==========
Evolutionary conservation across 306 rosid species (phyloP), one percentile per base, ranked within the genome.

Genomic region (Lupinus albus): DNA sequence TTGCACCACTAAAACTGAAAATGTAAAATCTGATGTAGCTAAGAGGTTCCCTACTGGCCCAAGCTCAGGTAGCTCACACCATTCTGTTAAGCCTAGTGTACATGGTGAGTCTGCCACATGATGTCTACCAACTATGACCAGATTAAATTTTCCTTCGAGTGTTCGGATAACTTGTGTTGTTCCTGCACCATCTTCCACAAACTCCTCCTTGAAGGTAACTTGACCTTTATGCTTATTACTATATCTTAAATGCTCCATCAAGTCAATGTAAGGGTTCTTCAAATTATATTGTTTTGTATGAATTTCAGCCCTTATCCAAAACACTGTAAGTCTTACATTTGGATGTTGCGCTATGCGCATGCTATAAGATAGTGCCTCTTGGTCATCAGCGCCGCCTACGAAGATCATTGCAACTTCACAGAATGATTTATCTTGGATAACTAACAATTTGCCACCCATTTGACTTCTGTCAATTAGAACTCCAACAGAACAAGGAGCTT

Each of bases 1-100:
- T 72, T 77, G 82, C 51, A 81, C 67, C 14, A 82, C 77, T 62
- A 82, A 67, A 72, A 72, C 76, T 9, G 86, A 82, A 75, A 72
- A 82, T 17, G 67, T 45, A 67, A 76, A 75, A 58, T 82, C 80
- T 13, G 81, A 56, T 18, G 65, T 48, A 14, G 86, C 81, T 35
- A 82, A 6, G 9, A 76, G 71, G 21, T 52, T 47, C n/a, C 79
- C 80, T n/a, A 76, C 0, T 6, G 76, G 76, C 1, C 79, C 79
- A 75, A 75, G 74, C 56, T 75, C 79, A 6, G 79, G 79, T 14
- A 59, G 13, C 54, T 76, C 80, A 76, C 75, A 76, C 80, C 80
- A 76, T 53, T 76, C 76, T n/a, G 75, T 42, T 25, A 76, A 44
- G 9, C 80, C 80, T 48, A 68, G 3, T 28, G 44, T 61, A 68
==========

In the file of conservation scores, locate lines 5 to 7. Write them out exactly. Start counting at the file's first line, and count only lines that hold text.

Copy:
- A 82, A 67, A 72, A 72, C 76, T 9, G 86, A 82, A 75, A 72
- A 82, T 17, G 67, T 45, A 67, A 76, A 75, A 58, T 82, C 80
- T 13, G 81, A 56, T 18, G 65, T 48, A 14, G 86, C 81, T 35